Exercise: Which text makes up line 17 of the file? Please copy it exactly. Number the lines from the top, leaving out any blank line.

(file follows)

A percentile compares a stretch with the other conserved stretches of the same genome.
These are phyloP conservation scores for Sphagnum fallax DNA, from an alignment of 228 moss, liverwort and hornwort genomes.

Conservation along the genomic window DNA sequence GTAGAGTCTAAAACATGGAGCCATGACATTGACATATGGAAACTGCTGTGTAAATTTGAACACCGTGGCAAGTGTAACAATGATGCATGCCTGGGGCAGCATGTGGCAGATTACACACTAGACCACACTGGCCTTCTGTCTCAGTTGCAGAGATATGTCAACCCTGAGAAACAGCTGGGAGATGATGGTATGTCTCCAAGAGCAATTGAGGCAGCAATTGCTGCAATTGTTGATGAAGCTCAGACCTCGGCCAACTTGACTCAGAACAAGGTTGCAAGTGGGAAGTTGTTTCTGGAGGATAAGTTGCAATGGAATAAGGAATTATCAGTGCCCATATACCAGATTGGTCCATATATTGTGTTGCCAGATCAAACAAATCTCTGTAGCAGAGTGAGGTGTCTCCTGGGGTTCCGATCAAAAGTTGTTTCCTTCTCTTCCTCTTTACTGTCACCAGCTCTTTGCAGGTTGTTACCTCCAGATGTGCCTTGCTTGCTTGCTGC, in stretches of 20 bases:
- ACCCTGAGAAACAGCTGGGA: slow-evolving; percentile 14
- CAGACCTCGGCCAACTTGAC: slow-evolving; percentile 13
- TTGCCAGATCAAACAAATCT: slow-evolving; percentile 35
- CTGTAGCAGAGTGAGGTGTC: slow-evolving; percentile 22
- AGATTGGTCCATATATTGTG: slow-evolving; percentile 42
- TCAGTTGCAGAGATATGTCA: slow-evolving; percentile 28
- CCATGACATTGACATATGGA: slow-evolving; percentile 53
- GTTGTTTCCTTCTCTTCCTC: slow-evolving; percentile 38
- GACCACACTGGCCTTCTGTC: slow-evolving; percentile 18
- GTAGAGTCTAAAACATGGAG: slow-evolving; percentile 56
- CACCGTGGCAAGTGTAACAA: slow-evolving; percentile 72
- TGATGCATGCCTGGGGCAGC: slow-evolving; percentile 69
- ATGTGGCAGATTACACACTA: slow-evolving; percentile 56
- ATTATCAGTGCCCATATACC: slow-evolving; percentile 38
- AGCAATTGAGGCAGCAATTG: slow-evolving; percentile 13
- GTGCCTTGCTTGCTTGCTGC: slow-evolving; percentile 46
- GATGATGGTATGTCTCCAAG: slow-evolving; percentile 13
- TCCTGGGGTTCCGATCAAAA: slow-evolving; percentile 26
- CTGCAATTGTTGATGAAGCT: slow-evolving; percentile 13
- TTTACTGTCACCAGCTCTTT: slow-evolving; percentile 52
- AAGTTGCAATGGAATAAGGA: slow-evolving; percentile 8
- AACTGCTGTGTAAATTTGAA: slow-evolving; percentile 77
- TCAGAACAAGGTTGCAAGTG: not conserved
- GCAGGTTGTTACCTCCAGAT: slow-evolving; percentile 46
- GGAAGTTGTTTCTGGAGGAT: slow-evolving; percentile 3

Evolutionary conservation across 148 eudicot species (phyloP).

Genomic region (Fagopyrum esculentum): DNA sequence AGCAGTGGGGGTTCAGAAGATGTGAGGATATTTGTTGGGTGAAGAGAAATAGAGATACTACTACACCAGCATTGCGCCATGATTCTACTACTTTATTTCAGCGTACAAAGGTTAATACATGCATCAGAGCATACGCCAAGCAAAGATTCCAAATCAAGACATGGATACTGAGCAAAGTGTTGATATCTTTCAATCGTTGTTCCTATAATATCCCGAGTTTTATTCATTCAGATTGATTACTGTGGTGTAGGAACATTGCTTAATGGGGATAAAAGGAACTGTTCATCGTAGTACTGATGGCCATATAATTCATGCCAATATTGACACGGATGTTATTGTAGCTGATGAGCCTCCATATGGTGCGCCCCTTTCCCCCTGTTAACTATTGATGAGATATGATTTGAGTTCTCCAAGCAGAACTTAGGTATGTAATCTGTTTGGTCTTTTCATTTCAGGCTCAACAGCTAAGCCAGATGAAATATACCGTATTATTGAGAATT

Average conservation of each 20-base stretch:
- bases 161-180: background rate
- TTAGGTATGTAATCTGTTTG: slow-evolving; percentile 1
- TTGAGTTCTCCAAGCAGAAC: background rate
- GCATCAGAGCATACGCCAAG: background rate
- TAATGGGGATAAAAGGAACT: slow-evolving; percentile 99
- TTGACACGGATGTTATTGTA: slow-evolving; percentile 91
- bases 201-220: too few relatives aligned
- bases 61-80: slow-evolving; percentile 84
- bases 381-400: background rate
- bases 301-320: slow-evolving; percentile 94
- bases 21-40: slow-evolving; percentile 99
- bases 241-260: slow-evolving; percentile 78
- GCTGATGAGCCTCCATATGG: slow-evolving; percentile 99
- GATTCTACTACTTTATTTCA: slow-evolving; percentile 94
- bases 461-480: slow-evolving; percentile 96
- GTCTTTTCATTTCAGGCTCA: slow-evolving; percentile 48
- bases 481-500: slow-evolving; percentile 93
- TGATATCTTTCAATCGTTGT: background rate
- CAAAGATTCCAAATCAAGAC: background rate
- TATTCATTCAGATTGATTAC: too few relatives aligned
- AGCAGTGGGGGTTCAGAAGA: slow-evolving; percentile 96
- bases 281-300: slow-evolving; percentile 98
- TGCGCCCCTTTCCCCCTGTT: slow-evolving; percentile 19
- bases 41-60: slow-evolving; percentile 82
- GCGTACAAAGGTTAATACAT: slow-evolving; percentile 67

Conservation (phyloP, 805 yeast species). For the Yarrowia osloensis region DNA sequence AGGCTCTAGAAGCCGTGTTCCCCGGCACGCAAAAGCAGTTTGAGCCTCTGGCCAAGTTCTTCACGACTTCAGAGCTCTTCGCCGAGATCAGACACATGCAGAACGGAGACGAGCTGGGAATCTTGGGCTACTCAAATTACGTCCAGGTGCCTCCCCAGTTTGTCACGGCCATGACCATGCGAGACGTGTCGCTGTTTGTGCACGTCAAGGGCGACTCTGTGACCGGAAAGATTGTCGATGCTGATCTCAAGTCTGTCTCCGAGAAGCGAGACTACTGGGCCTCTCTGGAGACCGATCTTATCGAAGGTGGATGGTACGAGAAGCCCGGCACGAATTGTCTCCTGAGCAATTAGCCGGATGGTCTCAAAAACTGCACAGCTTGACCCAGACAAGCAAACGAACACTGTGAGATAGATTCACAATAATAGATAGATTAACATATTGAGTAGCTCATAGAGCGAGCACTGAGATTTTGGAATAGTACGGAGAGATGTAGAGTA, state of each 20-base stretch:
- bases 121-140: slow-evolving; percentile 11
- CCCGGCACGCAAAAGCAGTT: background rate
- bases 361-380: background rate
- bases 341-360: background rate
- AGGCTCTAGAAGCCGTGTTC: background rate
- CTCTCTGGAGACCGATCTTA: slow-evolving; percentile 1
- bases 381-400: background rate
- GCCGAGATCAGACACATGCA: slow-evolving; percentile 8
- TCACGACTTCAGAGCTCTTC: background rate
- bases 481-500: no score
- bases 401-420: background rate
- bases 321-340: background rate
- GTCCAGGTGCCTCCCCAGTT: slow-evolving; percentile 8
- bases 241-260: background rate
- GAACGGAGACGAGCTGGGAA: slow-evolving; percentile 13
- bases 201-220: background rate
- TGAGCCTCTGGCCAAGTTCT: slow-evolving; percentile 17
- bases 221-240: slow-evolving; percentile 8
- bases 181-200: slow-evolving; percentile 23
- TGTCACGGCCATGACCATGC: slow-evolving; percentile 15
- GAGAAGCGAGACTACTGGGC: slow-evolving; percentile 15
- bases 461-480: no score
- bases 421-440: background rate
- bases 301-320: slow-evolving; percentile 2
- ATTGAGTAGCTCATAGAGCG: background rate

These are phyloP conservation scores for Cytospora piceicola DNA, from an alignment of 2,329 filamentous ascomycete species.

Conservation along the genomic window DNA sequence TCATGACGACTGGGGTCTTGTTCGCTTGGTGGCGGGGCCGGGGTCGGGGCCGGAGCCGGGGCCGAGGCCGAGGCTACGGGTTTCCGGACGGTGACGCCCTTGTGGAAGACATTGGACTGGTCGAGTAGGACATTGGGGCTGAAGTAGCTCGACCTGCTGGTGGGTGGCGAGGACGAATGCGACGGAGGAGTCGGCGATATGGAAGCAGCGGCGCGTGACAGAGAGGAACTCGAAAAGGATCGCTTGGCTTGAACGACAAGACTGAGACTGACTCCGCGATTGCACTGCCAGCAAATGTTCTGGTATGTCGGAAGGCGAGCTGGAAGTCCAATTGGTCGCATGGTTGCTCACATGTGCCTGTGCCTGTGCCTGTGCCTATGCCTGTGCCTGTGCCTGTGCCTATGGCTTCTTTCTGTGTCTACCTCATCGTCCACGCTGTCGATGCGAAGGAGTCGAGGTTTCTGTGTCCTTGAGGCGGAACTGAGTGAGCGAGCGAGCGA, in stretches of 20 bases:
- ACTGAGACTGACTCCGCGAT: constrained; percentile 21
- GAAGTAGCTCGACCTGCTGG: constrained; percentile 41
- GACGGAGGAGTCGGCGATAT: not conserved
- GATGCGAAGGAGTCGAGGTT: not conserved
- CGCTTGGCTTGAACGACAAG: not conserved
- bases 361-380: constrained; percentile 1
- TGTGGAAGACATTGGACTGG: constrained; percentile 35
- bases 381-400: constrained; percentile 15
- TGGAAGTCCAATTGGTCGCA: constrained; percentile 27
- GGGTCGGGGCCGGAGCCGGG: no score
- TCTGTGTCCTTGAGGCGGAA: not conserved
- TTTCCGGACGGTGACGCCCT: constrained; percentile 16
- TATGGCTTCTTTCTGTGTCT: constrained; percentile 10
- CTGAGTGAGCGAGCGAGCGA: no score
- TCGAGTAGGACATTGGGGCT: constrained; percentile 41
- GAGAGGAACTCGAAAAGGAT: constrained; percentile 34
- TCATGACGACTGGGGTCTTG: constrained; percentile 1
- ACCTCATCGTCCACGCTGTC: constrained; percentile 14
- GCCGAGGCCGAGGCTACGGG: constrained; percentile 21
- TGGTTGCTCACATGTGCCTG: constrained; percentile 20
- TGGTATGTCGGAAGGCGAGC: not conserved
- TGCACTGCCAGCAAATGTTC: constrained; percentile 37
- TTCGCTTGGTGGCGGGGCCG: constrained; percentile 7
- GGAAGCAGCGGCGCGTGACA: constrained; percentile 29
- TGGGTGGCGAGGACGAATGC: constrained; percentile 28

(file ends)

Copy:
- ATTATCAGTGCCCATATACC: slow-evolving; percentile 38